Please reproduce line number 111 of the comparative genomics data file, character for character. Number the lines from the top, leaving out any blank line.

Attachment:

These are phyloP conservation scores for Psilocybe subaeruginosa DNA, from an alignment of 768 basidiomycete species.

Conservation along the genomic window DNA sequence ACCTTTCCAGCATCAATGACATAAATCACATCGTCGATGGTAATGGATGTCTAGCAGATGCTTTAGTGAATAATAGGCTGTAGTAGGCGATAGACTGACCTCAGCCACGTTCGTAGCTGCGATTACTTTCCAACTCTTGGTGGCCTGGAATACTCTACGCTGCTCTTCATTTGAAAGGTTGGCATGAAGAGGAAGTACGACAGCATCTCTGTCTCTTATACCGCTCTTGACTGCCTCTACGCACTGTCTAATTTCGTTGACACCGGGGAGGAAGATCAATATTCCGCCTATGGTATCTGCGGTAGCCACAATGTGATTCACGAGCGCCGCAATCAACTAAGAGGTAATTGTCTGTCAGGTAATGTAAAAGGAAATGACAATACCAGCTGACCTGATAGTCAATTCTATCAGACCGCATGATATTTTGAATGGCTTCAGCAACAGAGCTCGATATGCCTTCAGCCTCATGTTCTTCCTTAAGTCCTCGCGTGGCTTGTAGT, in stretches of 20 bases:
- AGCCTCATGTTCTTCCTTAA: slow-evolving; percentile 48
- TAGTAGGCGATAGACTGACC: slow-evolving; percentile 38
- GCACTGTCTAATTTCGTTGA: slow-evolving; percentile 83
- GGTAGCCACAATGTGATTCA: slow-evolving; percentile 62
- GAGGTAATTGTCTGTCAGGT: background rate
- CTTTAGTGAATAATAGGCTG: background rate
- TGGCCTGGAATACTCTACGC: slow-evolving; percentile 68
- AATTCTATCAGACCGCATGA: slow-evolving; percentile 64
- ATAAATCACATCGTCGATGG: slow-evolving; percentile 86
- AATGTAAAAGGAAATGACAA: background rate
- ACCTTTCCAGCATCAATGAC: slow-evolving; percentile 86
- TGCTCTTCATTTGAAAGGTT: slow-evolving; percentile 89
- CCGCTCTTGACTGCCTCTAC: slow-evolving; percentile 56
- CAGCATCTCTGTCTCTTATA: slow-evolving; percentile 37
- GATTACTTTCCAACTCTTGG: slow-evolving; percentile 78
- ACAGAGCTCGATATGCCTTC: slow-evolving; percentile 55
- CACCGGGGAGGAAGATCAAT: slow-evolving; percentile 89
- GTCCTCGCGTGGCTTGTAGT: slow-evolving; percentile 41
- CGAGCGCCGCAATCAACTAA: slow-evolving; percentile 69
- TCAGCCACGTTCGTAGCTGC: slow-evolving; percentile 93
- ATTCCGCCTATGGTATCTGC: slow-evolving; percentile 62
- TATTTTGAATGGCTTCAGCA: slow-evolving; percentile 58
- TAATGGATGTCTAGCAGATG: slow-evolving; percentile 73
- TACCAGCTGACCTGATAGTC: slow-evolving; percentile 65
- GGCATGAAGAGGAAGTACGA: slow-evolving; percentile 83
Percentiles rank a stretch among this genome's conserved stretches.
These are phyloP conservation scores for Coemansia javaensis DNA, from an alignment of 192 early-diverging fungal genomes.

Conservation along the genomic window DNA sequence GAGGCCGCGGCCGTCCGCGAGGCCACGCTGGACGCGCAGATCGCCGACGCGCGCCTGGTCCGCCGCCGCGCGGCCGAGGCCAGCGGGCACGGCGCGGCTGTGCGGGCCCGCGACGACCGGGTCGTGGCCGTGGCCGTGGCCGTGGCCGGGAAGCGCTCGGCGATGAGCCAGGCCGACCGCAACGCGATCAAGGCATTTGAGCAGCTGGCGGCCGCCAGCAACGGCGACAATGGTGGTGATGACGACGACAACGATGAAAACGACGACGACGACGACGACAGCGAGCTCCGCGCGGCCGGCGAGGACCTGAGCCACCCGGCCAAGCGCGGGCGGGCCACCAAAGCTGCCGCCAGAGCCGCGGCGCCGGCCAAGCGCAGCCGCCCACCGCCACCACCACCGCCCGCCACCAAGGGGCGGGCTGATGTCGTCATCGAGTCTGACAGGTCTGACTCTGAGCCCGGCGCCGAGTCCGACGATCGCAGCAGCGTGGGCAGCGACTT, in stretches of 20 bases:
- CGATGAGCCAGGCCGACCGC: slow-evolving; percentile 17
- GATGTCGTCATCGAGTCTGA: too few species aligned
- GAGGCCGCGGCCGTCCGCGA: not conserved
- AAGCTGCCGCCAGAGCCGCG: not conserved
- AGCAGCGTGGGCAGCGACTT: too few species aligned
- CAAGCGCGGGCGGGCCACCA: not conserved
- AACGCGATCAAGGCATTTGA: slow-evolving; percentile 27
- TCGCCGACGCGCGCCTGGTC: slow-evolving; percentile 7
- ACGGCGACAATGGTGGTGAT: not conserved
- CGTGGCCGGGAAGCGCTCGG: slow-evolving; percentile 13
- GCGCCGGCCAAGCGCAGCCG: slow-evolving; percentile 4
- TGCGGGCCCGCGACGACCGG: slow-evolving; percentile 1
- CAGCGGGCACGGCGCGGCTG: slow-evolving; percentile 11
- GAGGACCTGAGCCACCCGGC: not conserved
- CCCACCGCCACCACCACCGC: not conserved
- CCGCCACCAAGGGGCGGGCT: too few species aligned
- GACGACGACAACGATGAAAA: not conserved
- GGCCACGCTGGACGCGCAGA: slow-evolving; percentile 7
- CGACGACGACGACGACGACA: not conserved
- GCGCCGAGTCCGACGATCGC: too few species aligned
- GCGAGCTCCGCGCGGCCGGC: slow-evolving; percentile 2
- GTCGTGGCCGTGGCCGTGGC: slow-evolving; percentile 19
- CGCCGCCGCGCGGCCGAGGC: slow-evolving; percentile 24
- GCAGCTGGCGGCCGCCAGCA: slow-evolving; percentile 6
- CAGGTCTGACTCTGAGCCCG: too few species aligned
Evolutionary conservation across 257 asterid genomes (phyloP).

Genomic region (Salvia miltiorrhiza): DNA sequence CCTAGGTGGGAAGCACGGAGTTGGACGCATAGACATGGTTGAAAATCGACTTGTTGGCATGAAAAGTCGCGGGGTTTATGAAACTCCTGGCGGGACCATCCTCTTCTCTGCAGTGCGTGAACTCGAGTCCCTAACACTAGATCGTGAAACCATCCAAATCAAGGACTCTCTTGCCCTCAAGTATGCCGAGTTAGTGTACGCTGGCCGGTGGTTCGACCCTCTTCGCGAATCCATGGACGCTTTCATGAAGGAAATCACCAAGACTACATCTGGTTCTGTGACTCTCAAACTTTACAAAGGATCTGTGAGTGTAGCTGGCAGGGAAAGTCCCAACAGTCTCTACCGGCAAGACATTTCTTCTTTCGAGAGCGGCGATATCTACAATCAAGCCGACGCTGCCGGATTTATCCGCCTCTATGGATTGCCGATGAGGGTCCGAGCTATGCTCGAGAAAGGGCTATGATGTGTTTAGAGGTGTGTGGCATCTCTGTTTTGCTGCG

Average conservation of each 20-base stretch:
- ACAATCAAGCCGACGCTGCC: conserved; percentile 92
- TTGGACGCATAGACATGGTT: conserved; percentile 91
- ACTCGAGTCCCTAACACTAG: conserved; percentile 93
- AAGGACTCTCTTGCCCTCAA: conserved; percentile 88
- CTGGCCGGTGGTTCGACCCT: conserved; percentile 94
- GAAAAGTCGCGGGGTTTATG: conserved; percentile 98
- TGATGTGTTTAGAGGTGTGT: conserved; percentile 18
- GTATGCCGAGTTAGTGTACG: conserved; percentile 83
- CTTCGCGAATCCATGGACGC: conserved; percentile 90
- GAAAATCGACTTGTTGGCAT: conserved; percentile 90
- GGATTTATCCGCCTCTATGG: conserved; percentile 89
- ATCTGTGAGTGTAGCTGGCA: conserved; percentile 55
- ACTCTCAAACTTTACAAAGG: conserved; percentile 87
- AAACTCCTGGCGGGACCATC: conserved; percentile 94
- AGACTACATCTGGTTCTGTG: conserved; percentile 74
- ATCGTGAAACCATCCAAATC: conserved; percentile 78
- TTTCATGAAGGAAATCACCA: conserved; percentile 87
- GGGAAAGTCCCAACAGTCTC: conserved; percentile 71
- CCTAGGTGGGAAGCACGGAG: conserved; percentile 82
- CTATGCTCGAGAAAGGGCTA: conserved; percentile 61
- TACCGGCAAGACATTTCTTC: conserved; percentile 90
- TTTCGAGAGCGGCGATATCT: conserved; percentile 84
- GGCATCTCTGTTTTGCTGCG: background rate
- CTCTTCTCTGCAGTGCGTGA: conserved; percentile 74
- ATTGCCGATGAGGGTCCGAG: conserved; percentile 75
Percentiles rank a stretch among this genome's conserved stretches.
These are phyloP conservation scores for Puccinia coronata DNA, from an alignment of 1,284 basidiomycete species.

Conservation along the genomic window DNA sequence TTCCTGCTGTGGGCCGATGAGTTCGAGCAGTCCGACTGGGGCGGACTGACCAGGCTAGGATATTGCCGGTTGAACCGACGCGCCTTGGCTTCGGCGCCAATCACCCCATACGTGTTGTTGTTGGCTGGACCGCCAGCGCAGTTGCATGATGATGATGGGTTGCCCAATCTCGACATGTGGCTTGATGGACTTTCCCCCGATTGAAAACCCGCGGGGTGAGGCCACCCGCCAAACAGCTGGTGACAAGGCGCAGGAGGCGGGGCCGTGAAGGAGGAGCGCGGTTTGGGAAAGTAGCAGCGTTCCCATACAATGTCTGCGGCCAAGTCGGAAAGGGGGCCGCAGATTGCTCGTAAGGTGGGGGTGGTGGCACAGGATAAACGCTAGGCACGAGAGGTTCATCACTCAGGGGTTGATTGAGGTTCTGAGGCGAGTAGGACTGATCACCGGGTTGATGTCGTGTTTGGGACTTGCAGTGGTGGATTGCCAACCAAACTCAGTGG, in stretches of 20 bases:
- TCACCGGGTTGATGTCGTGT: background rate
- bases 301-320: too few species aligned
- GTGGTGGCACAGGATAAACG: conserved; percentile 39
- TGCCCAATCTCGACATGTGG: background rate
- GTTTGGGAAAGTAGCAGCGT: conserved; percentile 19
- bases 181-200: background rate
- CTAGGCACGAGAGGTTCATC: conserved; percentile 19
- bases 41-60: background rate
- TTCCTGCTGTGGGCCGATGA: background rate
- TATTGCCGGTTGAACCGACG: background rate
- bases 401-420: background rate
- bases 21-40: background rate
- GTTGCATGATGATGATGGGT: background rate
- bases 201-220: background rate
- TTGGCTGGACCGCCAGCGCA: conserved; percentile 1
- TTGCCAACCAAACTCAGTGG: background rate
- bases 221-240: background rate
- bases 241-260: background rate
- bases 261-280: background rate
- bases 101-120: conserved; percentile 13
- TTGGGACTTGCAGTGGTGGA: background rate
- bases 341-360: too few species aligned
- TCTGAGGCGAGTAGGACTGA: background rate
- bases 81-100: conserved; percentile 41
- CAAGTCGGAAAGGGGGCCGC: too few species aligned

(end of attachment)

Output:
- CAAGTCGGAAAGGGGGCCGC: too few species aligned